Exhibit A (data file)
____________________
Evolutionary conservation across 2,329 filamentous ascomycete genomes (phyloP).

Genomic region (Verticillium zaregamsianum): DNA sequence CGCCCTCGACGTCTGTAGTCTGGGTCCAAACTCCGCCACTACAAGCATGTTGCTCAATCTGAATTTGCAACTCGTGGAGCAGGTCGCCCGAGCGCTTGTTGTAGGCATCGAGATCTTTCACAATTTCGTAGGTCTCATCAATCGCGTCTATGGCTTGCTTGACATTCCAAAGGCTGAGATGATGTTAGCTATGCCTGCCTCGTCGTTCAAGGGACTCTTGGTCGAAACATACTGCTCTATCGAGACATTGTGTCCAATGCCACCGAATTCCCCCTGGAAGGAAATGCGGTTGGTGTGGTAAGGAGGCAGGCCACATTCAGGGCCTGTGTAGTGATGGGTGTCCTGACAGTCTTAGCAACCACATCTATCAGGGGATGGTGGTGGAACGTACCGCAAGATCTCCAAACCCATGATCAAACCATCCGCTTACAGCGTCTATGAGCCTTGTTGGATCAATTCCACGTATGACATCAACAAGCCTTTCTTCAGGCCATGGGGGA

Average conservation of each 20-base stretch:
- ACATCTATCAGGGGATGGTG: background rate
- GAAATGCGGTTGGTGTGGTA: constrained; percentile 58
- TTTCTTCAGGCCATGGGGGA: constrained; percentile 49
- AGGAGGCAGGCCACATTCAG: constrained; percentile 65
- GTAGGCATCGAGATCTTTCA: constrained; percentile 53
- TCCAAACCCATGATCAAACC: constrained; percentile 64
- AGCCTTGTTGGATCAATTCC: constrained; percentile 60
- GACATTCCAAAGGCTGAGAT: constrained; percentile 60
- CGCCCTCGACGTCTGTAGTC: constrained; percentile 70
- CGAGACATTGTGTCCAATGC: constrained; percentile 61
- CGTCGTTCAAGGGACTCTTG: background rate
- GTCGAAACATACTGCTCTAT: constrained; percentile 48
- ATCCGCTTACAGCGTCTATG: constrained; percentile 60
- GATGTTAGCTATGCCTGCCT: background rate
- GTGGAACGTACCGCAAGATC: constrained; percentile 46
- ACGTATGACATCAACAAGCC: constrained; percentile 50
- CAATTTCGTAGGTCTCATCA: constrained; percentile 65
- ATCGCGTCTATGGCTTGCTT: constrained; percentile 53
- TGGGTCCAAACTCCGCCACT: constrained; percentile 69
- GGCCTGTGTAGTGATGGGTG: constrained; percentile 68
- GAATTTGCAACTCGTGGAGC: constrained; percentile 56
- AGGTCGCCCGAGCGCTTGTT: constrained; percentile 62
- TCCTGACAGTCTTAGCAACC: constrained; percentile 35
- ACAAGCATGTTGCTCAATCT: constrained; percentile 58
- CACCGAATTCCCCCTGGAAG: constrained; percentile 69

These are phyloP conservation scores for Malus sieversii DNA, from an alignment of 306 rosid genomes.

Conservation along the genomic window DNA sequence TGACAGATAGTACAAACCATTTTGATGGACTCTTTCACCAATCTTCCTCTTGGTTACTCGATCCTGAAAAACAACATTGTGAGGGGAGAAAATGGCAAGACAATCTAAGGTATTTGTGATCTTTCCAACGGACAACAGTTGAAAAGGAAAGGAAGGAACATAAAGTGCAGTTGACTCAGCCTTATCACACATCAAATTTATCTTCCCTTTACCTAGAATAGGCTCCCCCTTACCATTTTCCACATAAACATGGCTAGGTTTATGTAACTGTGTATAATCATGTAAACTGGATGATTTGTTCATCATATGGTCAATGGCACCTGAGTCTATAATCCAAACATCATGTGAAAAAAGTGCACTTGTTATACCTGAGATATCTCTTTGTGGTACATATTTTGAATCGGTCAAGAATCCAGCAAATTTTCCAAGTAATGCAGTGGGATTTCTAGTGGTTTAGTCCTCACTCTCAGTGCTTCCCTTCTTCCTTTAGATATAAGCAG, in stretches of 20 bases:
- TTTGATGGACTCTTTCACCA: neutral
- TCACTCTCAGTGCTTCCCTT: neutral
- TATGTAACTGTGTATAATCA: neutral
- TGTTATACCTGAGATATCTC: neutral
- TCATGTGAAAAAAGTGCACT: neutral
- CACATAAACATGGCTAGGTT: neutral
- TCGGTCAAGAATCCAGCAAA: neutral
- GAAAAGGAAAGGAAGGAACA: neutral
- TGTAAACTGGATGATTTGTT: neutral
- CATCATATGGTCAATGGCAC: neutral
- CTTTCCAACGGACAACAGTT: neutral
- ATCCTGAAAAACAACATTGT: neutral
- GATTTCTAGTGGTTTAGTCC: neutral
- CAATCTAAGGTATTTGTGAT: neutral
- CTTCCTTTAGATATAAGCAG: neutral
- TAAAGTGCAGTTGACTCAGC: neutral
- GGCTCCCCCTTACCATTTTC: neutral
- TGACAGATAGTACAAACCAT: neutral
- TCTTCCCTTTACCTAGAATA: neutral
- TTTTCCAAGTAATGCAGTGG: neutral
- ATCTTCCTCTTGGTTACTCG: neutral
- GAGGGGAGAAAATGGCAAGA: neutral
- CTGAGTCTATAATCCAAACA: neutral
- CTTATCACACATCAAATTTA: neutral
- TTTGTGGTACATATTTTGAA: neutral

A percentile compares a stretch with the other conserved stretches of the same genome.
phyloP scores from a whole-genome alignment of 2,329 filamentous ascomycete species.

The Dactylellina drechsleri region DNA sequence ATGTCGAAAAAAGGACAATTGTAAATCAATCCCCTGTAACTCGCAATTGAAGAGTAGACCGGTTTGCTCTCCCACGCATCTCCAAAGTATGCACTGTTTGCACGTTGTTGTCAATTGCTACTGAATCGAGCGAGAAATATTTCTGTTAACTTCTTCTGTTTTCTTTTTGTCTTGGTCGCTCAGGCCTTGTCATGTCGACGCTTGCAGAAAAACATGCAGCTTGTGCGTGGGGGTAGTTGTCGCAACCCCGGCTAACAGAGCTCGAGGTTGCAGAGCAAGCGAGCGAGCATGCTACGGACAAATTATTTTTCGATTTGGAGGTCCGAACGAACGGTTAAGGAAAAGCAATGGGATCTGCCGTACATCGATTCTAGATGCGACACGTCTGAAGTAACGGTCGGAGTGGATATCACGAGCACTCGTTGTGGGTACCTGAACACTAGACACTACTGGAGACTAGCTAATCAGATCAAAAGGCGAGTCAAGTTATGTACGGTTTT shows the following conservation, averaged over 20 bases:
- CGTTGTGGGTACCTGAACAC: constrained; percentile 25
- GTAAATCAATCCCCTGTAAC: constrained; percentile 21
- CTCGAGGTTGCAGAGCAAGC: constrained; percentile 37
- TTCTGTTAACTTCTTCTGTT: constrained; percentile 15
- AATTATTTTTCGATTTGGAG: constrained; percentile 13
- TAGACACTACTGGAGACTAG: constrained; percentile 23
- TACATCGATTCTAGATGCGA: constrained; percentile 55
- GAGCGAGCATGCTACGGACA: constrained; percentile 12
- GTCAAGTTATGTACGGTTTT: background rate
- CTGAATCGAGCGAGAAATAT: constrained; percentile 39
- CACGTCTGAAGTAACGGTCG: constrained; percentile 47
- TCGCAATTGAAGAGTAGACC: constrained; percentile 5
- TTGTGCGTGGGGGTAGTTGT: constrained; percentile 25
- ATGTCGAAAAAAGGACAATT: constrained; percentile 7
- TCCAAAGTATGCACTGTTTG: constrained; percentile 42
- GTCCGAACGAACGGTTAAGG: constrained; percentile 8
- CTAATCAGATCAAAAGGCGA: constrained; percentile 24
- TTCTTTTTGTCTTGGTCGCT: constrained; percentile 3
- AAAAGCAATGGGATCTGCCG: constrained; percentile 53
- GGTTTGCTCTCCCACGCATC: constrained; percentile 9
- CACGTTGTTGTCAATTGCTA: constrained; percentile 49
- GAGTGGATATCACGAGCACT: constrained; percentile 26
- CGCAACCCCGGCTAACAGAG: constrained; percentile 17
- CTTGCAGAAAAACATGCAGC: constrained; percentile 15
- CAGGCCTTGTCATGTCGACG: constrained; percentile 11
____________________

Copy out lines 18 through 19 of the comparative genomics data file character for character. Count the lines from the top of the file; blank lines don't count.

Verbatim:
- GTGGAACGTACCGCAAGATC: constrained; percentile 46
- ACGTATGACATCAACAAGCC: constrained; percentile 50